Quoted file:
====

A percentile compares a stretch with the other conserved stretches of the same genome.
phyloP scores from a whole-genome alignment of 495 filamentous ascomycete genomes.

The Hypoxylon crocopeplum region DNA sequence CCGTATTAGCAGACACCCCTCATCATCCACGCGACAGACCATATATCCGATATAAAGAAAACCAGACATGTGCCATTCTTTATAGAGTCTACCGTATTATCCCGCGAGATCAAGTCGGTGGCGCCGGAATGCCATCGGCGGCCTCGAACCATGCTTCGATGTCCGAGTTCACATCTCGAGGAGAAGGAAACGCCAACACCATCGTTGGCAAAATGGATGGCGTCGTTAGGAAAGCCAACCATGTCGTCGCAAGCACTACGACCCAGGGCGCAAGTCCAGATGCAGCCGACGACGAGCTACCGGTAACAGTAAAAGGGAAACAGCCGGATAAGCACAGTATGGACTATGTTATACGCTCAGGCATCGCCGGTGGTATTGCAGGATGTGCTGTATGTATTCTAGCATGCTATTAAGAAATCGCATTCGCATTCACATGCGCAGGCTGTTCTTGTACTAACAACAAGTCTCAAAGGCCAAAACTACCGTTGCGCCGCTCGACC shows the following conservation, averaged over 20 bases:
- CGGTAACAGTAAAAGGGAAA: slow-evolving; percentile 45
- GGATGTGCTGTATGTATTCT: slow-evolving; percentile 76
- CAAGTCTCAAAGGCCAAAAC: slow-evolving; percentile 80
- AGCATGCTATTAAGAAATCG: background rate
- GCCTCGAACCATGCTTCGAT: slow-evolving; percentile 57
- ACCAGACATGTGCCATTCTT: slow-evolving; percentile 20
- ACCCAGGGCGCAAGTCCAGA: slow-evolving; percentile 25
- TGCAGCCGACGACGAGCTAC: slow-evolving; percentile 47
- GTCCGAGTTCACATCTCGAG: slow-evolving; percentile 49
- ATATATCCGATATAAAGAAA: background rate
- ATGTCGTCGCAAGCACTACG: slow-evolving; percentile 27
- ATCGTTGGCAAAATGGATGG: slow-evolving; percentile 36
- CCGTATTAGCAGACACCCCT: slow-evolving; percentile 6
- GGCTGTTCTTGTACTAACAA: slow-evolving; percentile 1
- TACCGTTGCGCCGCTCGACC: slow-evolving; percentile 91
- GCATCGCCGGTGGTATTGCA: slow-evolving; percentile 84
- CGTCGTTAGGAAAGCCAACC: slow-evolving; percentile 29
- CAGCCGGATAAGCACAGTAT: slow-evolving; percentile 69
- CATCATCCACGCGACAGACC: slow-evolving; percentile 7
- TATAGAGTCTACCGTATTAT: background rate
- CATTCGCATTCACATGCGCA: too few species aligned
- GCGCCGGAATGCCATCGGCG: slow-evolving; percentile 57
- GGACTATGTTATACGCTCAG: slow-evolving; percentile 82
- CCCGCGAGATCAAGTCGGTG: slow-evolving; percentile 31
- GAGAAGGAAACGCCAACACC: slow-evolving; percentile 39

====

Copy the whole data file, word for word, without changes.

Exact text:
A percentile compares a stretch with the other conserved stretches of the same genome.
phyloP scores from a whole-genome alignment of 495 filamentous ascomycete genomes.

The Hypoxylon crocopeplum region DNA sequence CCGTATTAGCAGACACCCCTCATCATCCACGCGACAGACCATATATCCGATATAAAGAAAACCAGACATGTGCCATTCTTTATAGAGTCTACCGTATTATCCCGCGAGATCAAGTCGGTGGCGCCGGAATGCCATCGGCGGCCTCGAACCATGCTTCGATGTCCGAGTTCACATCTCGAGGAGAAGGAAACGCCAACACCATCGTTGGCAAAATGGATGGCGTCGTTAGGAAAGCCAACCATGTCGTCGCAAGCACTACGACCCAGGGCGCAAGTCCAGATGCAGCCGACGACGAGCTACCGGTAACAGTAAAAGGGAAACAGCCGGATAAGCACAGTATGGACTATGTTATACGCTCAGGCATCGCCGGTGGTATTGCAGGATGTGCTGTATGTATTCTAGCATGCTATTAAGAAATCGCATTCGCATTCACATGCGCAGGCTGTTCTTGTACTAACAACAAGTCTCAAAGGCCAAAACTACCGTTGCGCCGCTCGACC shows the following conservation, averaged over 20 bases:
- CGGTAACAGTAAAAGGGAAA: slow-evolving; percentile 45
- GGATGTGCTGTATGTATTCT: slow-evolving; percentile 76
- CAAGTCTCAAAGGCCAAAAC: slow-evolving; percentile 80
- AGCATGCTATTAAGAAATCG: background rate
- GCCTCGAACCATGCTTCGAT: slow-evolving; percentile 57
- ACCAGACATGTGCCATTCTT: slow-evolving; percentile 20
- ACCCAGGGCGCAAGTCCAGA: slow-evolving; percentile 25
- TGCAGCCGACGACGAGCTAC: slow-evolving; percentile 47
- GTCCGAGTTCACATCTCGAG: slow-evolving; percentile 49
- ATATATCCGATATAAAGAAA: background rate
- ATGTCGTCGCAAGCACTACG: slow-evolving; percentile 27
- ATCGTTGGCAAAATGGATGG: slow-evolving; percentile 36
- CCGTATTAGCAGACACCCCT: slow-evolving; percentile 6
- GGCTGTTCTTGTACTAACAA: slow-evolving; percentile 1
- TACCGTTGCGCCGCTCGACC: slow-evolving; percentile 91
- GCATCGCCGGTGGTATTGCA: slow-evolving; percentile 84
- CGTCGTTAGGAAAGCCAACC: slow-evolving; percentile 29
- CAGCCGGATAAGCACAGTAT: slow-evolving; percentile 69
- CATCATCCACGCGACAGACC: slow-evolving; percentile 7
- TATAGAGTCTACCGTATTAT: background rate
- CATTCGCATTCACATGCGCA: too few species aligned
- GCGCCGGAATGCCATCGGCG: slow-evolving; percentile 57
- GGACTATGTTATACGCTCAG: slow-evolving; percentile 82
- CCCGCGAGATCAAGTCGGTG: slow-evolving; percentile 31
- GAGAAGGAAACGCCAACACC: slow-evolving; percentile 39